Arts | Politics | Economy | Education & Sciences24 Nov 2017
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Young in Prison
Politics, 13 Mar. 2007 - editorial staff Africaserver

The Dutch foundation Young in Prison (YiP) focuses on improving the situation of young prisoners in countries where prison conditions are very poor. Suzanne Bessem (27) is temporary coordinator of YiP in Pollsmoor prison in Cape Town, South Africa. In this interview per e-mail, she explains how the projects work over there.
As a Dutch person, how did you get to become coordinator in Pollsmoor?

When our coordinator in South Africa became pregnant, we at YiP needed someone who could take over her job fast. I was coordinator for South Africa in The Netherlands and had just been to Cape Town to get a better view of how YiP functions in South Africa. So at that time I was the most knowledgeable of the work that’s being done in Cape Town. Usually we work only with staff from the country itself, but in this case there was no one that we knew well enough to offer this position. That’s why I’m here now as a temporary coordinator. I am looking for a South African coordinator who can take over the work here in Pollsmoor.

What’s the idea behind Young in Prison?

Young in Prison started 4 years ago when Noa Lodeizen, studying Cultural and Social studies, did her internship in Cape Town. She worked together with children from the street and noticed that when they had been in prison, they came out traumatized as well as more criminal than before. She decided to organize cultural-educational workshops for the youth in Pollsmoor to aleviate their situation a little. Now, four years later, YiP has projects in Suriname, Colombia and South Africa. The projects range from poetry to hiphop dancing, where the goal is always to teach things in a positive way, in order to help young people reintegrate successfully after they are released.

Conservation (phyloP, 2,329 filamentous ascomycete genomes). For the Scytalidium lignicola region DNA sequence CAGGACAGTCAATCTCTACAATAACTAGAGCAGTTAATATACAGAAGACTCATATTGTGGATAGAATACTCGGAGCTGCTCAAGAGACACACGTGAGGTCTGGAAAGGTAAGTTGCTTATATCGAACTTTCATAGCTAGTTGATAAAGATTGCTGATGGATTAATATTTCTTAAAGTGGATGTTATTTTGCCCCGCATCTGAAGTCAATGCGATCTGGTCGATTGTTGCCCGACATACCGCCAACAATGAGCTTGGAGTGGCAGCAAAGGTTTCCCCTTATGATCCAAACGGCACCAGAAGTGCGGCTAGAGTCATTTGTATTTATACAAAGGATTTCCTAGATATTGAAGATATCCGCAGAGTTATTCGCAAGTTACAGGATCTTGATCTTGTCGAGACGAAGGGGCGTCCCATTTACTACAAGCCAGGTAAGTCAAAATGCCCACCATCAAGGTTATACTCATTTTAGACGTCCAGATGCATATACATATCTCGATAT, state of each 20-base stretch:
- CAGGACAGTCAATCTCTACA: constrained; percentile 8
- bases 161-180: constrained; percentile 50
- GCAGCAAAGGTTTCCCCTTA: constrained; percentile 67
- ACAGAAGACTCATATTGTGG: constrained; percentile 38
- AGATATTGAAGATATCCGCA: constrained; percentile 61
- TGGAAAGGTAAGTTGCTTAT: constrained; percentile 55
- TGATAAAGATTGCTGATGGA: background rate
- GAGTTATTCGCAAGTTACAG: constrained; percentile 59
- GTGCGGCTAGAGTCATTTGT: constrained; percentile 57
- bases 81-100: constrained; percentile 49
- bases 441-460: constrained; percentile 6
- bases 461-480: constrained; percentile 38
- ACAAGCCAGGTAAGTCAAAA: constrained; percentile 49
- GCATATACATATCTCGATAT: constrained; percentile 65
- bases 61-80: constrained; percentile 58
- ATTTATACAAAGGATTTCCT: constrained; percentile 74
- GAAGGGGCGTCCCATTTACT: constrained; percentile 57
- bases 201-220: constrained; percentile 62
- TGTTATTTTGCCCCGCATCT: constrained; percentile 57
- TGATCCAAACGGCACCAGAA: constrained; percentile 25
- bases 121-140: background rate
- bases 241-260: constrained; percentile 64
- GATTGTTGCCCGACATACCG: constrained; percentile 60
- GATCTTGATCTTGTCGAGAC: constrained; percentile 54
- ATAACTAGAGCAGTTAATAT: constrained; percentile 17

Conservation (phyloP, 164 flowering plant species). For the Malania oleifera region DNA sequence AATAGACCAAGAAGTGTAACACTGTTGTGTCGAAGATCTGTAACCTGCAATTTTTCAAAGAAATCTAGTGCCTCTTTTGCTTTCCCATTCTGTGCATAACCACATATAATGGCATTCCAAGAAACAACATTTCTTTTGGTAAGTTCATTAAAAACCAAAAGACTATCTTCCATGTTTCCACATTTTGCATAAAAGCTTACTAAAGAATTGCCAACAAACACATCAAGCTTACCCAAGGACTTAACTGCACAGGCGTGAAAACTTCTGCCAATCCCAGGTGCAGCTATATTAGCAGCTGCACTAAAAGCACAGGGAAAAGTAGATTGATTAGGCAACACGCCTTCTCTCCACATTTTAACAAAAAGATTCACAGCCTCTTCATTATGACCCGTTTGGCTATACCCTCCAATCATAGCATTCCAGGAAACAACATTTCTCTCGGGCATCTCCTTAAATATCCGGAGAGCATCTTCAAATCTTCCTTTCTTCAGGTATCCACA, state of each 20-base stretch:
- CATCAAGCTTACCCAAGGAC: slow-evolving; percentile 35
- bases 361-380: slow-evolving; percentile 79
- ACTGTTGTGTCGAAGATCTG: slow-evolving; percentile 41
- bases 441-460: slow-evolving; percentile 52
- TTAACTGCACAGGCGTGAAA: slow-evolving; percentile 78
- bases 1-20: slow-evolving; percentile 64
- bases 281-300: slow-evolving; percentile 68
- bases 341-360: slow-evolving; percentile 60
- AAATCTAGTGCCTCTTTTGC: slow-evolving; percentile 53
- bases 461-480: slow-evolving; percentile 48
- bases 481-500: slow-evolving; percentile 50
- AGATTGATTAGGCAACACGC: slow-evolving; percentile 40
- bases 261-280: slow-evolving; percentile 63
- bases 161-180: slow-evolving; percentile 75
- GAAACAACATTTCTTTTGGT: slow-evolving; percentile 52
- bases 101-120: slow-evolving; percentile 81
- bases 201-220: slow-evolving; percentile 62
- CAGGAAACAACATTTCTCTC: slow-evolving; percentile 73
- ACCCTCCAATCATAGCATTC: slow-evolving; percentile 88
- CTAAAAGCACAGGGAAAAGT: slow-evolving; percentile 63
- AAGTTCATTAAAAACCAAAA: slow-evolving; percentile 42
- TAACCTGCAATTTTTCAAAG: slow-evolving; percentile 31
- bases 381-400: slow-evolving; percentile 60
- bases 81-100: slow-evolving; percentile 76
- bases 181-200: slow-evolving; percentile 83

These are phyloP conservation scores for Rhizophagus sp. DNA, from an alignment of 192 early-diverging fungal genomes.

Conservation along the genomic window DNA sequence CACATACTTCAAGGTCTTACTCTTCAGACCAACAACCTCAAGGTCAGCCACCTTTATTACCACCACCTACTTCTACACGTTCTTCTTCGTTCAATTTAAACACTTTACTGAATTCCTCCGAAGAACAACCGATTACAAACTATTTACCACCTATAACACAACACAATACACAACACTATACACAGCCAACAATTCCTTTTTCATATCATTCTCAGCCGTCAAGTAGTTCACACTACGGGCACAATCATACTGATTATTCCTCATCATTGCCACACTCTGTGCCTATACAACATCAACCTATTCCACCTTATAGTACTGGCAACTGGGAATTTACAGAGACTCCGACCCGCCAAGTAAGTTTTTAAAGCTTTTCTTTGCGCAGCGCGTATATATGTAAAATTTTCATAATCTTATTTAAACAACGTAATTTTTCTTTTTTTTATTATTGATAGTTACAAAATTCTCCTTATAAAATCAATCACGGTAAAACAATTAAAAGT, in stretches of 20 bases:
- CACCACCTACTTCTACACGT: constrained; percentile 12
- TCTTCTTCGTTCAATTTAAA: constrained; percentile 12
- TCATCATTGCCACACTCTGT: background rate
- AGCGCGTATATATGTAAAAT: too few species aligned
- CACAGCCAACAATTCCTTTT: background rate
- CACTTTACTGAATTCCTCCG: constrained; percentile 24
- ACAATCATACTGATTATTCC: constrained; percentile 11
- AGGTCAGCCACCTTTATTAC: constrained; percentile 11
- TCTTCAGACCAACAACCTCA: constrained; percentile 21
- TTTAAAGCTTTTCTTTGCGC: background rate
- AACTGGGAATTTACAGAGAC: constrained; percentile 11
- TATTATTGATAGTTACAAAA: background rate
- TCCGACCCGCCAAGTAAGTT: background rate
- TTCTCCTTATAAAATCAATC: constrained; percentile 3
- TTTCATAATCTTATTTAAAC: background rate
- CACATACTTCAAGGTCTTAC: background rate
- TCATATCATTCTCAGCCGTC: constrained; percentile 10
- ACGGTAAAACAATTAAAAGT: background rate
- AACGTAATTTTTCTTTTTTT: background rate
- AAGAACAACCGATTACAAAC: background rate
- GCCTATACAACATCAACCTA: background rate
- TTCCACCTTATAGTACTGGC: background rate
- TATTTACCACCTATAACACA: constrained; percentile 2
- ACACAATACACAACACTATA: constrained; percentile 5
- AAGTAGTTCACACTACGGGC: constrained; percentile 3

What’s the situation in South African prisons like, especially for the youth?

The biggest problem for the youth is the fact that prisons can’t protect them. After one-thirty everybody’s locked up in overcrowded cells and there is no supervision on what’s happening inside. For protection young people are forced to join one of the notorious ‘gangs’, that rule the prison. Violence is inherent to gang culture, where especially sexual violence is a prominent problem, because it leads to the fast spread of HIV/Aids.

Do you have statistics on the youth in Pollsmoor?

I know only that in Pollsmoor there are 10.000 prisoners, of which 2.000 are 21 years or younger, that Western Cape (province with Cape Town as capital) has the highest number of young people in prison and that 8 of 10 prisoners that are released end up back in prison.
Which activities do you have in Pollsmoor?